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Any parent who lies awake wondering how to put a son or daughter through college must wonder why the cost is rising so fast - to $25,000 a year at elite private colleges and universities, to $8,000 even at a state-supported institution like mine in Columbia, Mo.

If society is to control the rising cost of higher education, it is important to understand the answers.But most lawmakers and policymakers are misled by standards of measure that betray an inadequate grasp of the financial challenges we face, especially at major research institutions.

Even people who sound sophisticated about education costs insist on comparing them with the Consumer Price Index; they seem unaware of a more valid gauge, the Higher Education Price Index. Even this index understates the problem.

To have a good price index, economists need a "market basket" of products or objects that remain constant.

The education measure is made up of indices related to faculty, technical and staff salaries, the costs of energy, etc. The items it measures and the weight of its separate indices haven't changed since 1983.

But for just that reason, the index does not take account of the fast-changing circumstances in which colleges and universities find themselves.

Though it has run 25 percent ahead of the Consumer Price Index over the past decade, the Higher Education Price Index drastically underestimates the institutions' true costs of doing business - costs over which the institutions often have no control. Consider a few items.

- Need-based student aid. University dollars spent on scholarships based on need have soared in the past few years.

At Vanderbilt, where I was provost, such aid has gone from $3.8 million to $14 million in eight years. Such aid goes up when tuition does. But it would rise even if tuition were constant: Increases in the cost of food, housing and books directly affect financial need.

- Diversity. Four-year colleges and universities increased their minority enrollment by 36 percent in the 1980s, almost three times as fast as overall enrollment. Minority students tend to be less affluent, and more aid is necessary to attract and keep them.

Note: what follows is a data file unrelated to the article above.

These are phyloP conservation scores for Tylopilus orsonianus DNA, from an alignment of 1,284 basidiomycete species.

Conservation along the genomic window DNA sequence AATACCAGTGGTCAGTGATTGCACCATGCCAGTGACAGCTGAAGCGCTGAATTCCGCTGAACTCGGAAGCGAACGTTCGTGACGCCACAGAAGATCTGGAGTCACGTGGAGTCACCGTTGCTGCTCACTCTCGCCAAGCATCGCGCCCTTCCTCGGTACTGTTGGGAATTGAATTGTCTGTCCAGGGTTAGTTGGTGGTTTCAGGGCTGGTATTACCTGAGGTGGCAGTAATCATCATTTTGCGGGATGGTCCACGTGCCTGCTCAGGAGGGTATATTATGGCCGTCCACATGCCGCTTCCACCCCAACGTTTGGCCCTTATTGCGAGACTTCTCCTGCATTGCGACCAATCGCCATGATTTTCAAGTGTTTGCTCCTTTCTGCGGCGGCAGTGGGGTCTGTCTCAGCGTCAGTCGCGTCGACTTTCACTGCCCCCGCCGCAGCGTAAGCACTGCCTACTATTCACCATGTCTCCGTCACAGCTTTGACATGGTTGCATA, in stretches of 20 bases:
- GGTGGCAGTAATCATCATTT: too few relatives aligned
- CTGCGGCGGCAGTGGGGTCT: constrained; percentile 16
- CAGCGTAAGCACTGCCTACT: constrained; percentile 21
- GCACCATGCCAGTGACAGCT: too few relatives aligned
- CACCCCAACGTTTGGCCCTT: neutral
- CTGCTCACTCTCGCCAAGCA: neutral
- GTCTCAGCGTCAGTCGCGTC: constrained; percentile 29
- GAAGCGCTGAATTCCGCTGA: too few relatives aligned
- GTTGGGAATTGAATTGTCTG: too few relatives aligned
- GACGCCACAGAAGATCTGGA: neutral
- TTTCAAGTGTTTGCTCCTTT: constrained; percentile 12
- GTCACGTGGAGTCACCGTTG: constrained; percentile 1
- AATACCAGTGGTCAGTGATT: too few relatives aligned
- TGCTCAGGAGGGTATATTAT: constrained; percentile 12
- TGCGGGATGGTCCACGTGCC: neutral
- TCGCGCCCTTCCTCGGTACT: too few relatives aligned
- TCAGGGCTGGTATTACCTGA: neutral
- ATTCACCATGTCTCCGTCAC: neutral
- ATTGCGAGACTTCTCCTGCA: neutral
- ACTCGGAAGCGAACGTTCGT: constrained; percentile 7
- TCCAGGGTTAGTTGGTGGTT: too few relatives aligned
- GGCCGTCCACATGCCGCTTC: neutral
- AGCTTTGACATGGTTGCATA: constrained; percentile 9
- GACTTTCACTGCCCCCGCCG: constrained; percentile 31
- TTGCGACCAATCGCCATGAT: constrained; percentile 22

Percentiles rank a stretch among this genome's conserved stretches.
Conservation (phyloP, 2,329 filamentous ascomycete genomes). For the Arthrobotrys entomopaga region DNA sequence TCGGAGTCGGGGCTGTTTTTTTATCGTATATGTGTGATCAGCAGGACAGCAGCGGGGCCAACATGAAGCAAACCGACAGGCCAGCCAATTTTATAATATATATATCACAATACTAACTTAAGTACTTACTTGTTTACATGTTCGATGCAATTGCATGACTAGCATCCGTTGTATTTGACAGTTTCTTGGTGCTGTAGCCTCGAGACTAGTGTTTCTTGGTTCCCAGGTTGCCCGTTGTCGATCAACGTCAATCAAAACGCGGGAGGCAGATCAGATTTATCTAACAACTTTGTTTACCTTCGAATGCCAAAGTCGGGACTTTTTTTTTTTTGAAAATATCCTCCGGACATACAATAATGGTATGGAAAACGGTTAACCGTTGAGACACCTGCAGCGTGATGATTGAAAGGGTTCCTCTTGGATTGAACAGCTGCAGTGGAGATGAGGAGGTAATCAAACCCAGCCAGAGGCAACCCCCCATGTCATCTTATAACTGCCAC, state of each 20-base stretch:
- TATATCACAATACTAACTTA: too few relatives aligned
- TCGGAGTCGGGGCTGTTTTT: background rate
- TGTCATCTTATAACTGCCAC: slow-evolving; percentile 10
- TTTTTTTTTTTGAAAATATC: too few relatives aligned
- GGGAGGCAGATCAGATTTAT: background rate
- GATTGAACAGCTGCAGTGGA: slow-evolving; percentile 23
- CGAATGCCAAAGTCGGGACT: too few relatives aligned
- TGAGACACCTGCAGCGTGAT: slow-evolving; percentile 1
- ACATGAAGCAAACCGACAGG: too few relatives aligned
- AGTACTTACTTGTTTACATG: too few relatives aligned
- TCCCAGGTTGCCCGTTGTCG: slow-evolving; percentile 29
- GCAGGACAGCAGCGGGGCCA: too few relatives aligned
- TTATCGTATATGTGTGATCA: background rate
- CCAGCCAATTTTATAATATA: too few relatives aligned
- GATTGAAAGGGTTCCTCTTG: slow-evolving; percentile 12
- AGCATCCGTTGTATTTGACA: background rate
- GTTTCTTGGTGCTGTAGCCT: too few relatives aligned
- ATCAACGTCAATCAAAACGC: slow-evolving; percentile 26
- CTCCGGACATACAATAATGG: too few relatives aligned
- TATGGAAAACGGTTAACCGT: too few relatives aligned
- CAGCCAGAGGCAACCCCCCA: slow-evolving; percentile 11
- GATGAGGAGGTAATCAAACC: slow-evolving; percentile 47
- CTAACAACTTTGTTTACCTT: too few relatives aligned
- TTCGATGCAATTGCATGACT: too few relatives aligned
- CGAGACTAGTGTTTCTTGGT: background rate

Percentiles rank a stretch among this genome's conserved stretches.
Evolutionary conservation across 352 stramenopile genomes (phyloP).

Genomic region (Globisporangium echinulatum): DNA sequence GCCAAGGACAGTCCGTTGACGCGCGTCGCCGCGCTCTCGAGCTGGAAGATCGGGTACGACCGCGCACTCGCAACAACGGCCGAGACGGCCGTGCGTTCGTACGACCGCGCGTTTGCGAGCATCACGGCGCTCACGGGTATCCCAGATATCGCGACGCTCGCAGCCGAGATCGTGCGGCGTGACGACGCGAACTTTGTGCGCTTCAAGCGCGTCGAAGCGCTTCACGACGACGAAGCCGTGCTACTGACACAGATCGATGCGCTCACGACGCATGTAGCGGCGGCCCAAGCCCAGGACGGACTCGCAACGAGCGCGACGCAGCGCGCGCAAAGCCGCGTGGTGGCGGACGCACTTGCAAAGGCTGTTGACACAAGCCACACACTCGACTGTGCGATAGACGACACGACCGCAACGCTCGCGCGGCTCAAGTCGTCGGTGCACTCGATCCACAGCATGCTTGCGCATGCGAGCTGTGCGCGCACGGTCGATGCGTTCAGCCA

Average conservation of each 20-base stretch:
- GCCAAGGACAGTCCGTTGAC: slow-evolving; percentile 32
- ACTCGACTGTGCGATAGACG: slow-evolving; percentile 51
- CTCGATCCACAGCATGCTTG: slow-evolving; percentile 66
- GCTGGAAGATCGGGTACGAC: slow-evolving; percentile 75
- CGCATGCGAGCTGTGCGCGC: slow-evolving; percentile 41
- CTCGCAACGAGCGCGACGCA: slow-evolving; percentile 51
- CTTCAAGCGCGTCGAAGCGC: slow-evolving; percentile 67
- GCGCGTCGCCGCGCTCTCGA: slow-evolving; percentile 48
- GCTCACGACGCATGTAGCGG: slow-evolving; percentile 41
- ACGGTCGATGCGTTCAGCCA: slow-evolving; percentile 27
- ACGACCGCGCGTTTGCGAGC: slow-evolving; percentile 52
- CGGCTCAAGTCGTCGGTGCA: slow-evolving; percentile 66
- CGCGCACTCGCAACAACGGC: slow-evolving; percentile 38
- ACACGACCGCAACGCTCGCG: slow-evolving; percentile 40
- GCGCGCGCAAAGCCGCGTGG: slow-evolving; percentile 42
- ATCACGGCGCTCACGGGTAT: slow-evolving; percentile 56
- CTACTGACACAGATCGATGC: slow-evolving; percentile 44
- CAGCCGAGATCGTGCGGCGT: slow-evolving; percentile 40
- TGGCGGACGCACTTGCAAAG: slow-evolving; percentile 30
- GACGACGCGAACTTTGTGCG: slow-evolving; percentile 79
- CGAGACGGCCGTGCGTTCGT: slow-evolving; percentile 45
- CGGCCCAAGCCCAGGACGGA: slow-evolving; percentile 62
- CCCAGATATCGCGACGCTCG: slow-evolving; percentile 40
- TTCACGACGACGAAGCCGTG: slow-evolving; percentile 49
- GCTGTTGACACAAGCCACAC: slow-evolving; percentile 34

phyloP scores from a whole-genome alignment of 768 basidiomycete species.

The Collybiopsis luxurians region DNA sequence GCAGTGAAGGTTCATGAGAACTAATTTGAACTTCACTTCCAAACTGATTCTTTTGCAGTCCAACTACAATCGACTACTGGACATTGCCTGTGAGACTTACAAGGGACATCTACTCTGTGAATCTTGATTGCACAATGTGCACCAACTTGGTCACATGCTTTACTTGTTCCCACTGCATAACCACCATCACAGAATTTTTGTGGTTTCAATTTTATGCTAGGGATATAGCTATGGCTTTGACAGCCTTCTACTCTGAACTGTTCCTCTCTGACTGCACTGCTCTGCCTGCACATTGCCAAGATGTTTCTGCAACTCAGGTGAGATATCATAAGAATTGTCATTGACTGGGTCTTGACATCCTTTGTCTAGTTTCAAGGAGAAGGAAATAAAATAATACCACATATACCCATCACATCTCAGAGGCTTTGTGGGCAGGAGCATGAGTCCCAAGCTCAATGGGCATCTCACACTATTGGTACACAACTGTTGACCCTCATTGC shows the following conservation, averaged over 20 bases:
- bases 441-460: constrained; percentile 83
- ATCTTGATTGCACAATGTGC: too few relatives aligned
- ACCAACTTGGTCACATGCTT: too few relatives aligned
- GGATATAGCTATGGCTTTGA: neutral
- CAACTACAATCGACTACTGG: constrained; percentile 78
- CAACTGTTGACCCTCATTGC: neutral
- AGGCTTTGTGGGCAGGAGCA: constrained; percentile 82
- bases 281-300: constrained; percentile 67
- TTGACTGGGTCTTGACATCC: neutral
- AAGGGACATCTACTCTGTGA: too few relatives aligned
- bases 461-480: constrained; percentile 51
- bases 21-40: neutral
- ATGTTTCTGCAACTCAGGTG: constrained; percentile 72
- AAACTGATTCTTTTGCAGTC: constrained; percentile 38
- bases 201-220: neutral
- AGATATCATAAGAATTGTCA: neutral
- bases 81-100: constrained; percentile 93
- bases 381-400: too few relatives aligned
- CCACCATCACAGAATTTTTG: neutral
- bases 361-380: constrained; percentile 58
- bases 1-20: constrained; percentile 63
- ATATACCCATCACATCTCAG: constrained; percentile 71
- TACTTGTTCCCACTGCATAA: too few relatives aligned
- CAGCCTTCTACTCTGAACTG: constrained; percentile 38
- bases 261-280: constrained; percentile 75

- Libraries. Universities are moving rapidly toward the electronic library of the future, involving an investment of millions of dollars. This is not reflected in the index.

- Changes in federal relations. To save money and crack down on abuses, the government is changing the way it reimburses universities for the indirect costs of research. This costs the leading institutions millions of dollars a year. None of this is reflected in the index.

- Cost-sharing in research. Since World War II, the government has paid the full costs of basic research in universities. In recent years, pressure has been put on the institutions to share the costs, direct and indirect.

- Technology. The leading universities are under great pressure to be on the cutting edge of technology, not only in research but also in the classroom. Institutions that replaced their computers every 10 years now try to replace them every two years. This change is not reflected in the index.

- Deferred maintenance. During the high inflation of the 1970s, almost every university tried to put off noncritical spending. Most made the mistake of postponing needed maintenance and repairs. Now those costs are coming home to roost. But they are only partly mirrored in the index.

The Consumer Price Index should never be used in discussing the costs of higher education. The Higher Education Price Index, produced by a private organization called Research Associates of Washington, is not much help.

We need a new or drastically changed index that reflects the true costs of doing business, not just the price of constant products.